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Lecture 4

POL214Y1 Lecture Notes - Lecture 4: Aisle, Treasury Board Secretariat, Parliamentary Debate

Political Science
Course Code
Nelson Wiseman

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Prime Minister
• Chair of Cabinet
• Sets Cabinet agenda and its processes
• Establishes what the consensus is
• Appoints ministers
Consequences of Prime Ministerial Power
Diminishes representational role of MPs
Diminishes representational role of cabinet ministers Cabinet has become a focus group for the Prime
Diminishes party democracy
What the Prime Minister wants done gets done, not much else
Bias toward inaction in policy making
Error free administration prevails
This is what the Privy Council’s Office (PCO) and Prime Minister’s Office (PMO) are motivated, But:
Centralization of power means things get done
Accountability: we know who to blame
Central Agencies
In 1867 Government was very small; there were only a handful of departments and no crown corporations or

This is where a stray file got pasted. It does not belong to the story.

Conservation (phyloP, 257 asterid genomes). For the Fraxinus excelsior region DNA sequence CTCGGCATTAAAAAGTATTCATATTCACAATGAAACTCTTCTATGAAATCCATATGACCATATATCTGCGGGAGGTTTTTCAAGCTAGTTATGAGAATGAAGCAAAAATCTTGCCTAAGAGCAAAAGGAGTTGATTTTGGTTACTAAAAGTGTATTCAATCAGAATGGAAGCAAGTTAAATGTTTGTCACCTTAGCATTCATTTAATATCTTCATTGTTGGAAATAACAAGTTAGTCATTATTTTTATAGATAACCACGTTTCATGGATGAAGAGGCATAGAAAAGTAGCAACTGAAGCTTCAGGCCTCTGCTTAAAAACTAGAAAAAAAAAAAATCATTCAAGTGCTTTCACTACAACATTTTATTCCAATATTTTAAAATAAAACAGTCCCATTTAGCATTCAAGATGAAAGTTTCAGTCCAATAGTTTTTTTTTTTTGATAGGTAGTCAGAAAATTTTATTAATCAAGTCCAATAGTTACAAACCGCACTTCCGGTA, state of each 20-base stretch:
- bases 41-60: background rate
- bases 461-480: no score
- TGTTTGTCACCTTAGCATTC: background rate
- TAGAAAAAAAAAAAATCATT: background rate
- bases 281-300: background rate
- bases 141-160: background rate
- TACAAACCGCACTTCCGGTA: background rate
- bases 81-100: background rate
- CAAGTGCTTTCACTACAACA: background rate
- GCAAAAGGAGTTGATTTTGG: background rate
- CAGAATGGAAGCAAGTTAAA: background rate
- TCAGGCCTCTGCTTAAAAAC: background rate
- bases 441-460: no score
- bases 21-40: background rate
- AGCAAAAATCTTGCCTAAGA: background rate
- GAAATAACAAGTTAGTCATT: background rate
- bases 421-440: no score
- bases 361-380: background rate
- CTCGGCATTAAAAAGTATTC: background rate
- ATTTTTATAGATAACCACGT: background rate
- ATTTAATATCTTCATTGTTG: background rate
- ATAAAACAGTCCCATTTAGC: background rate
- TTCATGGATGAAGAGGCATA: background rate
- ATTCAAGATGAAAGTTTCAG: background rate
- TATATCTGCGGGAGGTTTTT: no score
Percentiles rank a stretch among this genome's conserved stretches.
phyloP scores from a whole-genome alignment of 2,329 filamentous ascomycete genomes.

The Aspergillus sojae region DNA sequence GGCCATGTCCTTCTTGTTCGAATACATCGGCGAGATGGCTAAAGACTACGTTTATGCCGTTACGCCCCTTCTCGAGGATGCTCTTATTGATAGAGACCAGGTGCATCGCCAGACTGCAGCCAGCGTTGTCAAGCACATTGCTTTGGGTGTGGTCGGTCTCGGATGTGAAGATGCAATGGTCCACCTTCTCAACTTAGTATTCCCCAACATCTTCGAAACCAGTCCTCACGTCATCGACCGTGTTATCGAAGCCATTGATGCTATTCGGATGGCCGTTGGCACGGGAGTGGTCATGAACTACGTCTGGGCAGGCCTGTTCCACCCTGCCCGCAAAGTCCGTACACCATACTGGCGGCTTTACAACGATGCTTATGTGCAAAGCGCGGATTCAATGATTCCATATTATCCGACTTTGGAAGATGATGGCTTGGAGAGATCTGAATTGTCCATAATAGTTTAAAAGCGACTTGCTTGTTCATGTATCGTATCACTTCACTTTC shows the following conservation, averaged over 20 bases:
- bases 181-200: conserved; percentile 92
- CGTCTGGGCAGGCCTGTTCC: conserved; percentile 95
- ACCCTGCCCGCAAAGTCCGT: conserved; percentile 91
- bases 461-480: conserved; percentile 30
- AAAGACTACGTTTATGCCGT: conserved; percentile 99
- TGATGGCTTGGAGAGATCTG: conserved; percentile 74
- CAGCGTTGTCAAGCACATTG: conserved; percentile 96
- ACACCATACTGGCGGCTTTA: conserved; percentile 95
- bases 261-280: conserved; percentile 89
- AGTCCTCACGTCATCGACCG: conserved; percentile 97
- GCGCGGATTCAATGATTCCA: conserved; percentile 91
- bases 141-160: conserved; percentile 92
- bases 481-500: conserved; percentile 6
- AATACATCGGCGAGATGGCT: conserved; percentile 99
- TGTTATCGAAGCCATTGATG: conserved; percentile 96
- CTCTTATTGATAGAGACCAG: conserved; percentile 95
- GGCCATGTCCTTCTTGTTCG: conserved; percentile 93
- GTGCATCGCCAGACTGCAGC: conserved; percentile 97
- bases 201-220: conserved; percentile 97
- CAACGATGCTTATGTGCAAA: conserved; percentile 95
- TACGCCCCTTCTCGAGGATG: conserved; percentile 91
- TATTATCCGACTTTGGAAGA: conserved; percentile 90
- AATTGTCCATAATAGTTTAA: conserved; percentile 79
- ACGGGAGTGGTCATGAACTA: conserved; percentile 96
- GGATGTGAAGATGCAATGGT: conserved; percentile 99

regularity agencies
Today the scope and complexity is massive
So cabinet needs supports which is provided by central agencies
Department of Finance
Privy Council Office
Treasury Board Secretariat
Prime Minister’s Office (more political)
Department of Finance
Drafts budgets and all economic statements by the Minister of Finance
Advices on tax and trade policy spending and debt
Does forecasting work, sets the fiscal framework within which spending choices are made
Manages the big-ticket equalization program and oversees transfer payments to the provinces
The Privy Council Office
Headed by the clerk of the privy council, the top bureaucrat who reports directly to the Prime Minister
Briefs the PM on selection of deputy ministers, federal-provincial relations, all issues of government
Provides support services for cabinet committees
Treasury Board Secretariat
Is the employer; negotiates with public sector unions, establishes rules for hiring public
Focuses on implementation in the public service, how things get done
Formalizes the departmental expenditure forecasts
Formulate the annual spending estimates table in Parliament and motions department expending
The Prime Minister’s Office
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